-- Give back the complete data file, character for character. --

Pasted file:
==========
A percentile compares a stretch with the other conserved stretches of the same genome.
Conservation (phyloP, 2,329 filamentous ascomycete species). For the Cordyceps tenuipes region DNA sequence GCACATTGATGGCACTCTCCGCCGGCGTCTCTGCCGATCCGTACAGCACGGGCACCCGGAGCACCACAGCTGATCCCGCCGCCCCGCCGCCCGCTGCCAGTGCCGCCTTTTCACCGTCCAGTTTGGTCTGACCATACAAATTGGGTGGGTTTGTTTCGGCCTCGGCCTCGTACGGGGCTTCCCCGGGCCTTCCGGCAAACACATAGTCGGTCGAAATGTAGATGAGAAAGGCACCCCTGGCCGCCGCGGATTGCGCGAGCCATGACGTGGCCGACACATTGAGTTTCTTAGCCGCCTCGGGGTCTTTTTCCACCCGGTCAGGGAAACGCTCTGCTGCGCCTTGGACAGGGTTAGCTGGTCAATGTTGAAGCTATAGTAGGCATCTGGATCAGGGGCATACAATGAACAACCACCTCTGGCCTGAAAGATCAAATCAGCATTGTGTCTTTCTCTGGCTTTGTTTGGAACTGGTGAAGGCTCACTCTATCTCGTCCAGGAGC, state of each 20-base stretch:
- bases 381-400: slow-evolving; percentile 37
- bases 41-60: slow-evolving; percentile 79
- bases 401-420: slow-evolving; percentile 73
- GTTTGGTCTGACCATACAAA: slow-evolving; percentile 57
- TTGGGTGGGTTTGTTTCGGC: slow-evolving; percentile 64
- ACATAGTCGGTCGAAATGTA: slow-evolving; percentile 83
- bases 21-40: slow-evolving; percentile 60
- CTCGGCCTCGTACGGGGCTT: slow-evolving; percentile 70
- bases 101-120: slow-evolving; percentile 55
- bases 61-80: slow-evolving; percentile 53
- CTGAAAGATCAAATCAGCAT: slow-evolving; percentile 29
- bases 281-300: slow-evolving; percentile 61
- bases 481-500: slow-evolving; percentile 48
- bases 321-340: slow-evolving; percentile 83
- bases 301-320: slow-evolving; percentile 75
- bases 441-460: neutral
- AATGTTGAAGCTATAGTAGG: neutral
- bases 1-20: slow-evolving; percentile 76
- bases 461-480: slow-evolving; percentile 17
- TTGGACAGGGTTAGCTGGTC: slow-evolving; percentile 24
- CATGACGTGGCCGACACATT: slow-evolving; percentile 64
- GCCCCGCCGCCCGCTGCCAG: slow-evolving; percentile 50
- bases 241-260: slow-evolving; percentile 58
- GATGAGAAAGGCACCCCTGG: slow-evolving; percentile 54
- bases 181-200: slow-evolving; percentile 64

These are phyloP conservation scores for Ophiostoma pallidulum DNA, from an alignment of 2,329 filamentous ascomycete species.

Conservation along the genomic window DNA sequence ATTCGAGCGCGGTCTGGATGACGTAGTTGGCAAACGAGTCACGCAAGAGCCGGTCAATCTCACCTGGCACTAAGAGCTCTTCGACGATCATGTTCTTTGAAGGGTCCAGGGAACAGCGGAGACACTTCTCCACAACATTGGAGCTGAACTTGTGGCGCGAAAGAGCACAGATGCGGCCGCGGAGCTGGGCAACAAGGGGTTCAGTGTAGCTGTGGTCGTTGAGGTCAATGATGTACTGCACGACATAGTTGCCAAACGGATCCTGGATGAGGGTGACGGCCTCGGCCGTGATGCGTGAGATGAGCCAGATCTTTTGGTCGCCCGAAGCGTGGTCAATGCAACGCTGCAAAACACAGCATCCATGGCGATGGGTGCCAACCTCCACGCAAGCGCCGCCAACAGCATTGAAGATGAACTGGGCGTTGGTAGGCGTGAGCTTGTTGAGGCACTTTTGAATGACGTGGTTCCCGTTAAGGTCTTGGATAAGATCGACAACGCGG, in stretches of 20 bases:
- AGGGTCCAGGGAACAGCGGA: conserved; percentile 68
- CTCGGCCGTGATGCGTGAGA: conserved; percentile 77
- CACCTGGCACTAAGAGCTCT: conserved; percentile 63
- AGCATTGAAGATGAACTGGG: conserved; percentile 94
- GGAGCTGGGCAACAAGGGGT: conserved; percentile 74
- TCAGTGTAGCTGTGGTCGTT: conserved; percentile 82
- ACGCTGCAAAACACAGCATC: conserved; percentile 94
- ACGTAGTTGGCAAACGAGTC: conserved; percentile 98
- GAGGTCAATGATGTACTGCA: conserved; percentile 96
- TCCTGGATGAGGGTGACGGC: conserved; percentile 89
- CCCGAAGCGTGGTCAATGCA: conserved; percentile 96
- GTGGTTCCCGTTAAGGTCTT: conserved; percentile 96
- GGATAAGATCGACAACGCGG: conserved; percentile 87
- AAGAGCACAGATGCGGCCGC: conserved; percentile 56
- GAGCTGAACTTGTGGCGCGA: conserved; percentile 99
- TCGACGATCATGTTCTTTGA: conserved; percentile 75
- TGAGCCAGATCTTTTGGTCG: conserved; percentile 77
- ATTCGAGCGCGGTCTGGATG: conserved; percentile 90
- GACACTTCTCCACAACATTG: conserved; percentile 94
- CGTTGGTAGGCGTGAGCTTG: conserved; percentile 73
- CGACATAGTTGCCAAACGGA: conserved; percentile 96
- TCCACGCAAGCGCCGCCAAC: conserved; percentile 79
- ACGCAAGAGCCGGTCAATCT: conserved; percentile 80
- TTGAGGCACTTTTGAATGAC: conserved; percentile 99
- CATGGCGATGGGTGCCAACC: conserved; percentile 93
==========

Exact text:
A percentile compares a stretch with the other conserved stretches of the same genome.
Conservation (phyloP, 2,329 filamentous ascomycete species). For the Cordyceps tenuipes region DNA sequence GCACATTGATGGCACTCTCCGCCGGCGTCTCTGCCGATCCGTACAGCACGGGCACCCGGAGCACCACAGCTGATCCCGCCGCCCCGCCGCCCGCTGCCAGTGCCGCCTTTTCACCGTCCAGTTTGGTCTGACCATACAAATTGGGTGGGTTTGTTTCGGCCTCGGCCTCGTACGGGGCTTCCCCGGGCCTTCCGGCAAACACATAGTCGGTCGAAATGTAGATGAGAAAGGCACCCCTGGCCGCCGCGGATTGCGCGAGCCATGACGTGGCCGACACATTGAGTTTCTTAGCCGCCTCGGGGTCTTTTTCCACCCGGTCAGGGAAACGCTCTGCTGCGCCTTGGACAGGGTTAGCTGGTCAATGTTGAAGCTATAGTAGGCATCTGGATCAGGGGCATACAATGAACAACCACCTCTGGCCTGAAAGATCAAATCAGCATTGTGTCTTTCTCTGGCTTTGTTTGGAACTGGTGAAGGCTCACTCTATCTCGTCCAGGAGC, state of each 20-base stretch:
- bases 381-400: slow-evolving; percentile 37
- bases 41-60: slow-evolving; percentile 79
- bases 401-420: slow-evolving; percentile 73
- GTTTGGTCTGACCATACAAA: slow-evolving; percentile 57
- TTGGGTGGGTTTGTTTCGGC: slow-evolving; percentile 64
- ACATAGTCGGTCGAAATGTA: slow-evolving; percentile 83
- bases 21-40: slow-evolving; percentile 60
- CTCGGCCTCGTACGGGGCTT: slow-evolving; percentile 70
- bases 101-120: slow-evolving; percentile 55
- bases 61-80: slow-evolving; percentile 53
- CTGAAAGATCAAATCAGCAT: slow-evolving; percentile 29
- bases 281-300: slow-evolving; percentile 61
- bases 481-500: slow-evolving; percentile 48
- bases 321-340: slow-evolving; percentile 83
- bases 301-320: slow-evolving; percentile 75
- bases 441-460: neutral
- AATGTTGAAGCTATAGTAGG: neutral
- bases 1-20: slow-evolving; percentile 76
- bases 461-480: slow-evolving; percentile 17
- TTGGACAGGGTTAGCTGGTC: slow-evolving; percentile 24
- CATGACGTGGCCGACACATT: slow-evolving; percentile 64
- GCCCCGCCGCCCGCTGCCAG: slow-evolving; percentile 50
- bases 241-260: slow-evolving; percentile 58
- GATGAGAAAGGCACCCCTGG: slow-evolving; percentile 54
- bases 181-200: slow-evolving; percentile 64

These are phyloP conservation scores for Ophiostoma pallidulum DNA, from an alignment of 2,329 filamentous ascomycete species.

Conservation along the genomic window DNA sequence ATTCGAGCGCGGTCTGGATGACGTAGTTGGCAAACGAGTCACGCAAGAGCCGGTCAATCTCACCTGGCACTAAGAGCTCTTCGACGATCATGTTCTTTGAAGGGTCCAGGGAACAGCGGAGACACTTCTCCACAACATTGGAGCTGAACTTGTGGCGCGAAAGAGCACAGATGCGGCCGCGGAGCTGGGCAACAAGGGGTTCAGTGTAGCTGTGGTCGTTGAGGTCAATGATGTACTGCACGACATAGTTGCCAAACGGATCCTGGATGAGGGTGACGGCCTCGGCCGTGATGCGTGAGATGAGCCAGATCTTTTGGTCGCCCGAAGCGTGGTCAATGCAACGCTGCAAAACACAGCATCCATGGCGATGGGTGCCAACCTCCACGCAAGCGCCGCCAACAGCATTGAAGATGAACTGGGCGTTGGTAGGCGTGAGCTTGTTGAGGCACTTTTGAATGACGTGGTTCCCGTTAAGGTCTTGGATAAGATCGACAACGCGG, in stretches of 20 bases:
- AGGGTCCAGGGAACAGCGGA: conserved; percentile 68
- CTCGGCCGTGATGCGTGAGA: conserved; percentile 77
- CACCTGGCACTAAGAGCTCT: conserved; percentile 63
- AGCATTGAAGATGAACTGGG: conserved; percentile 94
- GGAGCTGGGCAACAAGGGGT: conserved; percentile 74
- TCAGTGTAGCTGTGGTCGTT: conserved; percentile 82
- ACGCTGCAAAACACAGCATC: conserved; percentile 94
- ACGTAGTTGGCAAACGAGTC: conserved; percentile 98
- GAGGTCAATGATGTACTGCA: conserved; percentile 96
- TCCTGGATGAGGGTGACGGC: conserved; percentile 89
- CCCGAAGCGTGGTCAATGCA: conserved; percentile 96
- GTGGTTCCCGTTAAGGTCTT: conserved; percentile 96
- GGATAAGATCGACAACGCGG: conserved; percentile 87
- AAGAGCACAGATGCGGCCGC: conserved; percentile 56
- GAGCTGAACTTGTGGCGCGA: conserved; percentile 99
- TCGACGATCATGTTCTTTGA: conserved; percentile 75
- TGAGCCAGATCTTTTGGTCG: conserved; percentile 77
- ATTCGAGCGCGGTCTGGATG: conserved; percentile 90
- GACACTTCTCCACAACATTG: conserved; percentile 94
- CGTTGGTAGGCGTGAGCTTG: conserved; percentile 73
- CGACATAGTTGCCAAACGGA: conserved; percentile 96
- TCCACGCAAGCGCCGCCAAC: conserved; percentile 79
- ACGCAAGAGCCGGTCAATCT: conserved; percentile 80
- TTGAGGCACTTTTGAATGAC: conserved; percentile 99
- CATGGCGATGGGTGCCAACC: conserved; percentile 93